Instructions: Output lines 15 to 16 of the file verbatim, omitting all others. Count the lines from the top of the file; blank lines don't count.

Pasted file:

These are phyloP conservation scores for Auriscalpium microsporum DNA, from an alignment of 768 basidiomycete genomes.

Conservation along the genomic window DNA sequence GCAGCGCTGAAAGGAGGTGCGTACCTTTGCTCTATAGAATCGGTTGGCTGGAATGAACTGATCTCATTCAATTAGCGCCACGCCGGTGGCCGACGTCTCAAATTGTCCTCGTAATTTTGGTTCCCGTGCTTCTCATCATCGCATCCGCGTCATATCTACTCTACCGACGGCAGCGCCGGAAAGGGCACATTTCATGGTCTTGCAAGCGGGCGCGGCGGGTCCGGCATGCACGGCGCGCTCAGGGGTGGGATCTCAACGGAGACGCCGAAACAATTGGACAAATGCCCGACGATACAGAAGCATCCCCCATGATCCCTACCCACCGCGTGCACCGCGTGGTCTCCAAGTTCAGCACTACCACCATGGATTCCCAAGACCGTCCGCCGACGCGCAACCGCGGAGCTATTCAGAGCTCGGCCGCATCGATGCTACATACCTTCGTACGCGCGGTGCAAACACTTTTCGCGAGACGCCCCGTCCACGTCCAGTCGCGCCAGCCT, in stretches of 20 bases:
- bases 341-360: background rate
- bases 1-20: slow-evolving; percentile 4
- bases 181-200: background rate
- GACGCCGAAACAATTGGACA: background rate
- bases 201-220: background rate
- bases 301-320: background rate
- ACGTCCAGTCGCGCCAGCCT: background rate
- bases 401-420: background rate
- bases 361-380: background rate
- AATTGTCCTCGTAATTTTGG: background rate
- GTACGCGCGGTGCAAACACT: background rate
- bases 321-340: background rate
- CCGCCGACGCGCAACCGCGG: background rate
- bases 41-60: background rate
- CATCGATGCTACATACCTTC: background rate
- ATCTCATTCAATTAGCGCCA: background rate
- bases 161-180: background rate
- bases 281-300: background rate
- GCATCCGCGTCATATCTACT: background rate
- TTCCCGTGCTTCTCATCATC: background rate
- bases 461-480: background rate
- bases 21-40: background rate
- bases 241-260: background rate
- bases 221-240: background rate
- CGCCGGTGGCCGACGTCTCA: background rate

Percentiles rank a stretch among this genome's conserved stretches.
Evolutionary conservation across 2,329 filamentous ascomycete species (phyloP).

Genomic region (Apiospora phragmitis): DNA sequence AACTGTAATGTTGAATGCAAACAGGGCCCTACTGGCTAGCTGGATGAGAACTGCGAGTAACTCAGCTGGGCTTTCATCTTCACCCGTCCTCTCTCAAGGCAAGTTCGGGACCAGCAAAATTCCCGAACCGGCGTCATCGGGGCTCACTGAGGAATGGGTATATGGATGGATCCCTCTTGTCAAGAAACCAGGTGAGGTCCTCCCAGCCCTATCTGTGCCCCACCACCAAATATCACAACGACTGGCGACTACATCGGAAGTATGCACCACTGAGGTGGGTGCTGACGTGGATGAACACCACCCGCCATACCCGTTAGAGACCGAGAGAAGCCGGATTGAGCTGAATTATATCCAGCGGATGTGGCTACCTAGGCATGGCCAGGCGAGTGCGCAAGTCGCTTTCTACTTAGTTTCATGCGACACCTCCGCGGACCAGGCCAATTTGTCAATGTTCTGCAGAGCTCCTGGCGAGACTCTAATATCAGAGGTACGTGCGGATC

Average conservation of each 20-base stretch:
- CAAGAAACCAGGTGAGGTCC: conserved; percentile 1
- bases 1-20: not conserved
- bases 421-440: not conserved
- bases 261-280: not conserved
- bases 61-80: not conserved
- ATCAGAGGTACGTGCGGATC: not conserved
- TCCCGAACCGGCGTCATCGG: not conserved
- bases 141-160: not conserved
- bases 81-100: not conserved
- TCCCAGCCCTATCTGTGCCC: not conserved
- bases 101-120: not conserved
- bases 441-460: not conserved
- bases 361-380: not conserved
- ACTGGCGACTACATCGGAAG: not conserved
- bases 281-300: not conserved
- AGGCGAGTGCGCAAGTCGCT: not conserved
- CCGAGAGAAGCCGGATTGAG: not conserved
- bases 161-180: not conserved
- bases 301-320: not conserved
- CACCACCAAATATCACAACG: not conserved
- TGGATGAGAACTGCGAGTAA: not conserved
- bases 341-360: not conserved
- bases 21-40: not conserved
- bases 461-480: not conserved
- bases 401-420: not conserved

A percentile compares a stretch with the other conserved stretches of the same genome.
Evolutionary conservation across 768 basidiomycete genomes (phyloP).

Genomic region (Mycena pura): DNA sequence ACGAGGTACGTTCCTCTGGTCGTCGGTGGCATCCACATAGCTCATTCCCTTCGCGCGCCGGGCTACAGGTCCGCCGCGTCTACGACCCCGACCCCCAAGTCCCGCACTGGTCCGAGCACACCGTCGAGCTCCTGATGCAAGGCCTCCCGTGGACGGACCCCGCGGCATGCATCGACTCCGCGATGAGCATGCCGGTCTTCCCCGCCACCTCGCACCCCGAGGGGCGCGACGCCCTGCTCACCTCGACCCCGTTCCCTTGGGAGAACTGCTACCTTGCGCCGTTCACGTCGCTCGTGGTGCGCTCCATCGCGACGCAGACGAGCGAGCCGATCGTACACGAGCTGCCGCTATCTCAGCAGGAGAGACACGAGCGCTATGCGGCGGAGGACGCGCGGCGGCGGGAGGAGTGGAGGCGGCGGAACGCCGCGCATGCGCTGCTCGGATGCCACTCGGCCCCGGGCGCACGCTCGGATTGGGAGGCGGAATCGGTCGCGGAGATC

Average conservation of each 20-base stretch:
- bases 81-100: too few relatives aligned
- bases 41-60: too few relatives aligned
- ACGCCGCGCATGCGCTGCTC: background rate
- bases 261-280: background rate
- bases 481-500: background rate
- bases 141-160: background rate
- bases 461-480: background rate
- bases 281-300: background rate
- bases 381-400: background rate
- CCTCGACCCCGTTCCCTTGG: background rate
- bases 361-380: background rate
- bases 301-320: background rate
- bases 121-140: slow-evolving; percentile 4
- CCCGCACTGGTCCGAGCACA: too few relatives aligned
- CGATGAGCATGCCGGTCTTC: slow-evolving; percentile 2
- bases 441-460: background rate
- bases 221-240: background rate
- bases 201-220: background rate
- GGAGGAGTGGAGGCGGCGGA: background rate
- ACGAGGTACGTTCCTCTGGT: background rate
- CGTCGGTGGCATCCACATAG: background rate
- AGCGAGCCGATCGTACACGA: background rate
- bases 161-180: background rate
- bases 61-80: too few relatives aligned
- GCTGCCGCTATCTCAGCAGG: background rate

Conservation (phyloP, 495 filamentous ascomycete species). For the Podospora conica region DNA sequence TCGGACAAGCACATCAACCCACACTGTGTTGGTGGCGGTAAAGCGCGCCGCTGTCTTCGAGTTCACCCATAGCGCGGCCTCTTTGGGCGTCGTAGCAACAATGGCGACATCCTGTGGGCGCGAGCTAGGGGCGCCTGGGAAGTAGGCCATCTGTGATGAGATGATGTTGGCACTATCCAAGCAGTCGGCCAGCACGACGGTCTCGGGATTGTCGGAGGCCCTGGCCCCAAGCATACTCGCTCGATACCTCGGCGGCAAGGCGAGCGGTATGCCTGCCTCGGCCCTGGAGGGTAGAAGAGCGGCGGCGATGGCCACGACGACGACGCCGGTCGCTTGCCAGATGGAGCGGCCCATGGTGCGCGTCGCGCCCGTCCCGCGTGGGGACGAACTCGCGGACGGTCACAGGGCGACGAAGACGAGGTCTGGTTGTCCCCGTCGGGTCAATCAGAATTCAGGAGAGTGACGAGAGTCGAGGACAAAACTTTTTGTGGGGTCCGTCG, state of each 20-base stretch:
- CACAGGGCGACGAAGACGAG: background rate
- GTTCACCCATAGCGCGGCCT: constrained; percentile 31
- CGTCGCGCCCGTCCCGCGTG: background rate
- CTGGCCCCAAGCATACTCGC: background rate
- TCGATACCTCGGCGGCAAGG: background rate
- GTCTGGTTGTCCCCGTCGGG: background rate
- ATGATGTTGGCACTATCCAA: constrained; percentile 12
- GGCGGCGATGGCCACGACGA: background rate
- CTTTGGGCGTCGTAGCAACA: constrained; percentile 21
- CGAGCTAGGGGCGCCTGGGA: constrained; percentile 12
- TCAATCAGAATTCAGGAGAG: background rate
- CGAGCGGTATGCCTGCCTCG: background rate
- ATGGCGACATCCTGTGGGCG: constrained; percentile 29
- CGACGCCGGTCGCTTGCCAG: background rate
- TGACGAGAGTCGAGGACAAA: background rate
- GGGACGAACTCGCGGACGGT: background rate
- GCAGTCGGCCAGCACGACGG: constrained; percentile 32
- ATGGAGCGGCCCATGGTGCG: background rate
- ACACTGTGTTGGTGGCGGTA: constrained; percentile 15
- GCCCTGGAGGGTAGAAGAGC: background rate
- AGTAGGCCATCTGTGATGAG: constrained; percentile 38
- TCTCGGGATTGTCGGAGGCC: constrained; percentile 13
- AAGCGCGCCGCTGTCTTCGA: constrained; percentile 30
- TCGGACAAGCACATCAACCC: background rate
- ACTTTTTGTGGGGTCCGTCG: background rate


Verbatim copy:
- CCGCCGACGCGCAACCGCGG: background rate
- bases 41-60: background rate